In 1960, Robert B Woodward first synthesized chlorophyll, one of many natural products whose structure he defined, garnering him a Nobel Prize in 1965.
Robert Burns Woodward was born in Boston on April 10th, 1917, the only child of Margaret Burns, a native of Glasgow, and Arthur Woodward, of English antecedents, who died in October, 1918, at the age of thirty-three.
Woodward was attracted to chemistry at a very early age, and indulged his taste for the science in private activities throughout the period of his primary and secondary education in the public schools of Quincy, a suburb of Boston. In 1933, he entered the Massachusetts Institute of Technology, from which he was excluded for inattention to formal studies at the end of the Fall term, 1934. The Institute authorities generously allowed him to re-enroll in the Fall term of 1935, and he took the degrees of Bachelor of Science in 1936 and Doctor of Philosophy in 1937.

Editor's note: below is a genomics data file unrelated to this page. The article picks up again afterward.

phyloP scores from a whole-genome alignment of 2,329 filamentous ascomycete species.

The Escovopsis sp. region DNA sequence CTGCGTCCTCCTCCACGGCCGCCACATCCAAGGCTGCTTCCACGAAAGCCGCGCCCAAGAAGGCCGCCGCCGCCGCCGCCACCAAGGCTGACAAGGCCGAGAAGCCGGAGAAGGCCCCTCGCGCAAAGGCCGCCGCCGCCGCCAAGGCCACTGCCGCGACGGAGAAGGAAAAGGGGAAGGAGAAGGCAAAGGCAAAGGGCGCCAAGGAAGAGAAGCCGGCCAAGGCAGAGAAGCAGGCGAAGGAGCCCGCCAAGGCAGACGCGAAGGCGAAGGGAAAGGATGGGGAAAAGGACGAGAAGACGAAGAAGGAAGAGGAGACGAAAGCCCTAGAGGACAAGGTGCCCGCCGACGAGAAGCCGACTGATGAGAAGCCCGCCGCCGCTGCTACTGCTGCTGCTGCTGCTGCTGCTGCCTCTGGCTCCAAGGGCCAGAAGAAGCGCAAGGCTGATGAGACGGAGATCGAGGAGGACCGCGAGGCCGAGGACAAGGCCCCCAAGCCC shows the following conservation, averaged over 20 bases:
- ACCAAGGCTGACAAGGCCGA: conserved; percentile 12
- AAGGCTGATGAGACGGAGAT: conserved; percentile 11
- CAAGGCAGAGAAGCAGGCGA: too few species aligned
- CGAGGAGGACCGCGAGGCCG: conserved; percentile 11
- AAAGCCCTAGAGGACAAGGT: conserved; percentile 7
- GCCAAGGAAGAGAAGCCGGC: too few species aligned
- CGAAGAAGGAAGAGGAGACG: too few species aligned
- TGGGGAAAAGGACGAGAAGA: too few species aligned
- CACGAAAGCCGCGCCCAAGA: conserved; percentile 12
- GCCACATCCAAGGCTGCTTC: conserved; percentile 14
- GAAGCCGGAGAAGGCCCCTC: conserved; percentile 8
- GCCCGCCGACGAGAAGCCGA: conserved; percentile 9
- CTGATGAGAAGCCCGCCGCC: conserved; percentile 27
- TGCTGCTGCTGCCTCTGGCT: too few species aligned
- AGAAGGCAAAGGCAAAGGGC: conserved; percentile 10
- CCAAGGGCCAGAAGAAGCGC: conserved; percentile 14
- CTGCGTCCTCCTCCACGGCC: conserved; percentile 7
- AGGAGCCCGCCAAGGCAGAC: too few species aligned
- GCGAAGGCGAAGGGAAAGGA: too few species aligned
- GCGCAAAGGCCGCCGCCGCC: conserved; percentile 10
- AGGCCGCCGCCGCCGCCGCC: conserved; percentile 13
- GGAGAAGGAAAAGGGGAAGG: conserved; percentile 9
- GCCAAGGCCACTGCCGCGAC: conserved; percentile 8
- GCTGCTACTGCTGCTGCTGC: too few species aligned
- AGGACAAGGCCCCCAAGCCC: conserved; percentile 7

His interests in chemistry were wide, but the main arena of his first-hand engagement has been the investigation of natural products – a domain he regards as endlessly fascinating in itself, and one which presents unlimited and unparalleled opportunities for the discovery, testing, development and refinement of general principles.
Woodward was awarded the Nobel Prize in Chemistry in 1965 for his outstanding achievements in the art of organic synthesis.
Visit the official web site of the Nobel Foundation to read more about Robert Woodward.
Excerpted with permission, www.nobelprize.org